By Robbie Broughton
The film Time Trial which documents the final year of David Millar’s racing career is released at the Amsterdam film festival this weekend. Talking to Ned Boulting at the Rouleur Classic a couple of weeks ago, he gave a fascinating insight into how it was made while remembering an annus horribilis when he found himself deselected from the Tour de France team he helped to set up.
Millar had been discussing the idea for the film with Director Finlay Pretsell for some years before it finally got the green light. What could have been a triumphant swan song at the end of an eventful career which had seen him make a comeback to professional racing after a two year doping ban, turned into something rather different as his form, motivation and results began to take a nose dive.
The film takes a dark turn when Millar has to cope with feelings of betrayal: “Loyalties that I thought I had didn’t exist…you get to see the brutal honesty of the sport and my sadness. It broke my heart when they deselected me.”
Although that hadn’t been in the plan Millar says, “That’s what made the film. It makes it much more honest and real rather than being a cliché with a lovely ending.” The film has been described as a “rage against the fading light” as Millar is forced to confront his waning abilities.
“There’s that creeping realisation that you’re not that good anymore. I’d lost my powers. In my last year I realised how much I’d taken it for granted…I lost that ability when I got older. I didn’t work hard enough, I was tired, massively tired.”
Coming back to professional cycling after his enforced lay-off had taken a monumental effort. He positioned himself as a reformed doper, becoming a spokesman against the very culture that he had been a part of. He also had to prove himself as a clean rider. The effort to do so ultimately burned him out and he paid the toll further down the line.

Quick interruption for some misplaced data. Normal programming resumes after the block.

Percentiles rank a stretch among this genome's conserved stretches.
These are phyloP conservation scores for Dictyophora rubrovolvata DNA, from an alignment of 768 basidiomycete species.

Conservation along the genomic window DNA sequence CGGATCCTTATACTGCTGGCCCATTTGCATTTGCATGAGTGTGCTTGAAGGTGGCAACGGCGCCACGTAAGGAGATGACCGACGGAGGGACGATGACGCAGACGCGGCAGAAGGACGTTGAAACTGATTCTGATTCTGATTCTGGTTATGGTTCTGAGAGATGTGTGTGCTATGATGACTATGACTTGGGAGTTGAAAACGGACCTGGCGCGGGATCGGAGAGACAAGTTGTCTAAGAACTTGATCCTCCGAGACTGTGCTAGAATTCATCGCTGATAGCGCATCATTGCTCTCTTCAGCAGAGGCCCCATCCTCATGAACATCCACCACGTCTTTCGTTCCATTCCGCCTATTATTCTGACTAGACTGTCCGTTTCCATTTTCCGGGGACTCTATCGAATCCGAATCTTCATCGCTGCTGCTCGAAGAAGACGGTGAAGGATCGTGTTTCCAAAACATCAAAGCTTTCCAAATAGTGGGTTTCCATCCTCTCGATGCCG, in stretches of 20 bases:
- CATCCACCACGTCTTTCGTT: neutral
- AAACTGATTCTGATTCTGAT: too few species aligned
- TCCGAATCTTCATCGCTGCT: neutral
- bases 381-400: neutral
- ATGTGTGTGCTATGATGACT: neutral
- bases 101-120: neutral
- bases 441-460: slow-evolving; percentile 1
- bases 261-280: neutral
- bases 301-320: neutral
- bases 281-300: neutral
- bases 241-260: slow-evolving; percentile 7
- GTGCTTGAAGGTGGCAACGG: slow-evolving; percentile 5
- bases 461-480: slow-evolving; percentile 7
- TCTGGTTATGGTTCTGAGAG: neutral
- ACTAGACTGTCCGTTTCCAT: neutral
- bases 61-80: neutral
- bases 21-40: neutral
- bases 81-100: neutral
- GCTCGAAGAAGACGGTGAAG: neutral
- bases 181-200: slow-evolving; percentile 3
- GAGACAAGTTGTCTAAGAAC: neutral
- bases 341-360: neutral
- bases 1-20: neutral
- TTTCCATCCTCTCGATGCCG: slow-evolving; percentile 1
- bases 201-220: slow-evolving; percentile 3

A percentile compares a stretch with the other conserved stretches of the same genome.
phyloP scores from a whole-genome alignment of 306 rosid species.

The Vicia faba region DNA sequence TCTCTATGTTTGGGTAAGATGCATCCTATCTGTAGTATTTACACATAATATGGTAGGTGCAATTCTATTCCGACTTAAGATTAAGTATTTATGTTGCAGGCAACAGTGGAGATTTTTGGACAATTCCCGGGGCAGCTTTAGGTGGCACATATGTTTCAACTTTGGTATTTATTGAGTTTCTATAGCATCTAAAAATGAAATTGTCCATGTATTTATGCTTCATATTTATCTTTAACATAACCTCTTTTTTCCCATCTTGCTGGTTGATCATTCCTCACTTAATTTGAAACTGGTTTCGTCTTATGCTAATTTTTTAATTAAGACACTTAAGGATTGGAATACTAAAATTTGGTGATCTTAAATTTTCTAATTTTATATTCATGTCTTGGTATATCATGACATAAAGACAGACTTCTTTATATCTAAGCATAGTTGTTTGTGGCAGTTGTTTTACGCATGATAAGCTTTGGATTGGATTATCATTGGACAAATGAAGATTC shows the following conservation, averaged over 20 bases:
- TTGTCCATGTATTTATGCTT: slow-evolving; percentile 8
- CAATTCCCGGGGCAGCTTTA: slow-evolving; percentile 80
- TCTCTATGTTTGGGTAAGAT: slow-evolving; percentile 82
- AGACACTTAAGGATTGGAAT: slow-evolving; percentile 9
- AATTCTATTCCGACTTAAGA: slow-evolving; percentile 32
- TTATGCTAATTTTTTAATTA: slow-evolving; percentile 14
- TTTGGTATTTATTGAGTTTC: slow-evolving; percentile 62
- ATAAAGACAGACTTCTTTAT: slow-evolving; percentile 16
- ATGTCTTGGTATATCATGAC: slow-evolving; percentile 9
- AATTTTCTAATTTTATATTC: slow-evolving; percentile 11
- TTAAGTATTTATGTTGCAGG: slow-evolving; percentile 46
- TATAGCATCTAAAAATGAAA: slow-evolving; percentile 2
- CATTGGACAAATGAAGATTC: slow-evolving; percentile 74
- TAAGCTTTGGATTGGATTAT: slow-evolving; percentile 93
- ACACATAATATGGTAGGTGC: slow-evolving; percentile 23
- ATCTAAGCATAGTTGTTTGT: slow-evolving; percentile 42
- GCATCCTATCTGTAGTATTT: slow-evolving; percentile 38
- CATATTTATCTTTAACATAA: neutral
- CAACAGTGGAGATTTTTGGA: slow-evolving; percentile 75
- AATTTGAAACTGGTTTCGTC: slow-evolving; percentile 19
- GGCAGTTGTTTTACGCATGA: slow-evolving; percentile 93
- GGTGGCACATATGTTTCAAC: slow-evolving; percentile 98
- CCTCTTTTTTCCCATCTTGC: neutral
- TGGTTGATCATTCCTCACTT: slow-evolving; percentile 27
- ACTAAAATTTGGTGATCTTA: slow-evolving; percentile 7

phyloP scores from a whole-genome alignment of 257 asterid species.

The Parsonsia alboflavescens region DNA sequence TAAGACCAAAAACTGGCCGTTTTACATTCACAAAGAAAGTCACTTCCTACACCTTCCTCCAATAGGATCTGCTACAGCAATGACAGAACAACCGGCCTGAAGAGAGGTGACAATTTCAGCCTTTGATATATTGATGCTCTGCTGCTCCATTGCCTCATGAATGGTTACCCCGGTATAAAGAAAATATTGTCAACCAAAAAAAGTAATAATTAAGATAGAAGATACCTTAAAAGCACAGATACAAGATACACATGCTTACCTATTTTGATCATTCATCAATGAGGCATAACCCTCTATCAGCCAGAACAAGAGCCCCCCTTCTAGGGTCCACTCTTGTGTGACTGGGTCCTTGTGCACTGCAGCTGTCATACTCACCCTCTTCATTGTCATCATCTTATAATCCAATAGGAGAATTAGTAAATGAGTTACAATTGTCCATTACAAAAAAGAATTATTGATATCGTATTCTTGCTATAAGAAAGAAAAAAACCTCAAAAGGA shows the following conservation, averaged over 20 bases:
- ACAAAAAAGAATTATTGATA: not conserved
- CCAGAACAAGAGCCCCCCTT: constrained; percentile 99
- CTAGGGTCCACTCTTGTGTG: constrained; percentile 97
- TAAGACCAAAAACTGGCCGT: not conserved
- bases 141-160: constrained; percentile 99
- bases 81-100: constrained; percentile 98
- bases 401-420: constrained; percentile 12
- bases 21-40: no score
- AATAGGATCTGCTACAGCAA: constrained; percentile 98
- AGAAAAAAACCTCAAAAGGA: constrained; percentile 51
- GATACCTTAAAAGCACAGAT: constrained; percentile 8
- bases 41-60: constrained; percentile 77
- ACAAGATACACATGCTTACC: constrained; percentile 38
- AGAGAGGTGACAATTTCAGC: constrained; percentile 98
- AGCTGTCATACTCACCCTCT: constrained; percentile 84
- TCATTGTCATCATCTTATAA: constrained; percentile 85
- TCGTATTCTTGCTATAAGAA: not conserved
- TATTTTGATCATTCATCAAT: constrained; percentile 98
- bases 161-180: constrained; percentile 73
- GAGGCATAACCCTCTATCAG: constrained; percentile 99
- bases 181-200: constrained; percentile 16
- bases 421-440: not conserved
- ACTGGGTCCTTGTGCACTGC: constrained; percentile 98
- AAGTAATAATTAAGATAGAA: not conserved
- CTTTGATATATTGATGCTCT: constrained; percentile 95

“Between 2006 and 2012 were some of the most intense of my life with interviews, seminars…I was horribly abused by lots of people, non stop all the time. But I had a bigger purpose, to fix my mistakes and ride my bike as best as I could. The only way that was going to empower me was by actually performing. I did all that stuff and trained really hard and god knows how my wife put up with it…Even when I was at home I was away.”
He says that the turning point came on the 2012 tour de France on July 13th, the anniversary of Tom Simpson’s death. With many of his teammates crashing out, he was given the opportunity to drop his team captain role and race for himself. He won the stage, his fifth and what would be his last Tour stage victory. “I remember lying on the ground and thinking ‘I’ve come full circle. I’m done now.’ And I never won a bike race again. A bit just died – the flame just went out.”
As well as focusing on Millar’s despair as he faces the end of the road as a bike racer, the film offers a fascinating insight into the machinations of the peloton from the grumbling and whining among the riders to the stress of competing in a bunch sprint. High quality on-board cameras and state of the art sound give a view that hasn’t been seen before.
The film is being screened all of next week in Amsterdam with hopes for a release in the UK next year. More details can be found on the film's website.